The Senate passed legislation late Thursday to raise the debt ceiling, avoiding a government shutdown. A provision in the bill officially terminates the student loan repayment suspension period. Student loan repayment will resume sixty (60) days after June 30, 2023. Borrowers should expect to receive their billing statements around September 1st, at least 21 days ahead of their payment due date.

The bill prohibits the Secretary of Education from extending the payment pause without congressional approval. However, Secretary Miguel Cardona has made it clear that he is committed to the current timeline for repayment resumption.

Supreme Court Decision on Student Loan Cancellation Still in Play

The Biden administration’s proposal for a one-time cancellation of up to $20,000 in student loans is currently awaiting a Supreme Court decision. Student loan repayment is set to resume 60 days after the SCOTUS decision or 60 days after June 30, whichever comes first. Experts believe SCOTUS won’t issue a decision until mid-to-late June anyway, so it’s unlikely a repayment date will be set earlier than September 1.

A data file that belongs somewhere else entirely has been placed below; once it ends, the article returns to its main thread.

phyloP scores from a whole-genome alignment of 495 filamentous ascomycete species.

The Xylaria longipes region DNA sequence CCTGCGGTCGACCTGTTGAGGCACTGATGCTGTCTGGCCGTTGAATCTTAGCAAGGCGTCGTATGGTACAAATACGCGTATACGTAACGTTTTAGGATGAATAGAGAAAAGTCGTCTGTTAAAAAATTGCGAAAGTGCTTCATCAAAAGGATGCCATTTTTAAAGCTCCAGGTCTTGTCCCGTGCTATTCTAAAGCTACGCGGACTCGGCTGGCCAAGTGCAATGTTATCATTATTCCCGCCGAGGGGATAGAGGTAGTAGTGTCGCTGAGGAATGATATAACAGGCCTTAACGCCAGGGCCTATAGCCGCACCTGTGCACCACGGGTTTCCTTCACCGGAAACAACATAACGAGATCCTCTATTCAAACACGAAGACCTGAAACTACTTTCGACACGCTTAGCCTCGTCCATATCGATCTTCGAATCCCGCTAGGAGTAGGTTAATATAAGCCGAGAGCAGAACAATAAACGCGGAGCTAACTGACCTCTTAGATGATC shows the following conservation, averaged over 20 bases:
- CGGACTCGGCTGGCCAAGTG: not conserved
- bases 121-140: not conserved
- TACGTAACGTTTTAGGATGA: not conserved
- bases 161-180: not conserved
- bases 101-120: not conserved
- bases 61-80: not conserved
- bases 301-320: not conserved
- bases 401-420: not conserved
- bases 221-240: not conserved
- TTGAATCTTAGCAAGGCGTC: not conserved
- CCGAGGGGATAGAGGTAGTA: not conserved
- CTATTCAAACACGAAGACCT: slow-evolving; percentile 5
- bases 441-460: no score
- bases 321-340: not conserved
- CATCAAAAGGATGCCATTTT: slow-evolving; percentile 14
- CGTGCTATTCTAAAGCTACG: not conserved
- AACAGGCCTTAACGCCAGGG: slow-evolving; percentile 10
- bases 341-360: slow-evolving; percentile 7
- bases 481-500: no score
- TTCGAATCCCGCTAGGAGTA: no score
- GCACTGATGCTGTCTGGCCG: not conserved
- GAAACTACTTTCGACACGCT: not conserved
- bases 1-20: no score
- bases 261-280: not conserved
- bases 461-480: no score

Borrowers are expected to struggle when repayment resumes. The one-time cancellation would provide welcome relief but wouldn’t completely eliminate student loan payments for the majority of college graduates.

Servicers, Borrowers, and Schools Have Three Months to Prepare for Repayment Reentry

The U.S. Department of Education is committed to a smooth reentry to repayment, but recent budget cuts have reduced staff and hours for servicers. Nelnet recently laid off over 500 employees and ended weekend servicing hours. Borrowers are going to see long hold times and delays in processing paperwork. Third-party servicers like ION are available to help borrowers if they can’t get through to their federal servicer.

Richard Cordray, the chief operating officer of Federal Student Aid, testified before a House committee that FSA recognizes the challenges ahead and encourages borrowers to enroll in income-driven repayment plans before the pause ends.

Schools must use this time to implement default aversion plans so borrowers can enter sustainable repayment plans such as IDR. Contact to request our Return to Repayment Playbook.